Rocket Pioneers

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Dec 14, 2022
The first rocket-powered human flight

The Weimar Republic was a wild and violent time, also a hotbed of creative ideas. The engineer and industrialist Friedrich Adam Hermann von Opel fantasized about rocket propulsion for vehicles and aircraft. So he teamed up with rocket pioneers Fritz Sander and Max Valier. In 1928, they built a rocket set into the rear of an Opel car, ignited it, and Kurt Volkhart at the wheel tried to stay on course. He succeeded, reaching 100 km/h in 8 seconds and a top speed of 125 km/h, on April 11, 1928.
Nevertheless, one must realize: this was not a joke, it was rather highly dangerous pioneering work. It was clear to them that the rocket engine did not belong in the car, but much more in the airplane. But these were the first steps.
Then the trio built a more specialized vehicle with stubby wings to generate downforce and a few more rockets. They wanted to stage a public demonstration on Berlin's Avus. They succeeded - those who could came to witness the spectacle. On May 23, 1928, von Opel himself squeezed behind the wheel and sped off, hissing and thundering. Everyone got their money's worth, including 'Raketen-Fritz'. He actually reached 238 km/h, which was a record for land vehicles. They did something similar on a rail vehicle.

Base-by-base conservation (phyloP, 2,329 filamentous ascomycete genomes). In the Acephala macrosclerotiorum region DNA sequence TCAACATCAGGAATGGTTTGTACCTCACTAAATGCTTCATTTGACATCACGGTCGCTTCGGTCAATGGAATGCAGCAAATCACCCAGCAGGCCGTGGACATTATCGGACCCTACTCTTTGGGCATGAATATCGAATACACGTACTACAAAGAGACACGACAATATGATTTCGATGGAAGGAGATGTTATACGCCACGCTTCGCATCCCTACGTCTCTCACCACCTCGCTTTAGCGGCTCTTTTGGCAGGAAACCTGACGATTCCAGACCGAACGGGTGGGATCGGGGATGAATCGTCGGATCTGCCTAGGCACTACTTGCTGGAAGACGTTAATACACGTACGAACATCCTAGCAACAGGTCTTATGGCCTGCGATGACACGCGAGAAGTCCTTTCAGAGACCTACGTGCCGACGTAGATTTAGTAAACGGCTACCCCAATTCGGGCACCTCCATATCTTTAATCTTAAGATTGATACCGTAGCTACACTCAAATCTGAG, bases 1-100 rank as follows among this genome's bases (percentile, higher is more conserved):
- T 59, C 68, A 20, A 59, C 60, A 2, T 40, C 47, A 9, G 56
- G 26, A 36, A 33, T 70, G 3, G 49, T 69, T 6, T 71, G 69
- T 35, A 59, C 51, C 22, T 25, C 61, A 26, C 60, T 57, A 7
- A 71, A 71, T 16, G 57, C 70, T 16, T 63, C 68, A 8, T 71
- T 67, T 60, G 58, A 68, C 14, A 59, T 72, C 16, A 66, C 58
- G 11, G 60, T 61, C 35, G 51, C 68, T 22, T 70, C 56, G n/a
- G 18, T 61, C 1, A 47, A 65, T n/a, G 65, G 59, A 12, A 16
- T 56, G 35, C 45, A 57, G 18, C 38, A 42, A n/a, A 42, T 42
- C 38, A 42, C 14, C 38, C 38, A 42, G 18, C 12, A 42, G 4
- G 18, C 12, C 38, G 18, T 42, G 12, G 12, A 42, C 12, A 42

Now they had to get an airplane. They took a glider, for certain reasons a duck plane of Alexander Lippisch, who later became a pioneer of flying wing only and delta wing aircraft. They went to the iconic Wasserkuppe in the Rhön Mountains and made a plan with the courageous pilot Fritz Stamer. Stamer wanted to avoid a rocket-powered takeoff. He was flung up by means of a bungee cord, and in the air he was then to ignite the engine.
On June 11, 1928, it took off. The launch succeeded, Stamer completed a flight of a good 1500 m and made a flawless landing. This was the first rocket-powered human flight.
Von Opel had a new flying machine built and piloted it himself. Further jumps were achieved along with a clean emergency landing. In 1929, the economic crisis approached and he had to sell 80% of his car factory to General Motors. The Nazis did not like him, and he fled first to Switzerland, then to the USA. During the war he was interned there. Later he returned to Europe, lived off his inheritance and wrote poetry. In 1971 he died in Switzerland, 71 years old.

Why am I writing this? The manned rocket flight is just celebrating its 95th anniversary.

Translated with (free version)


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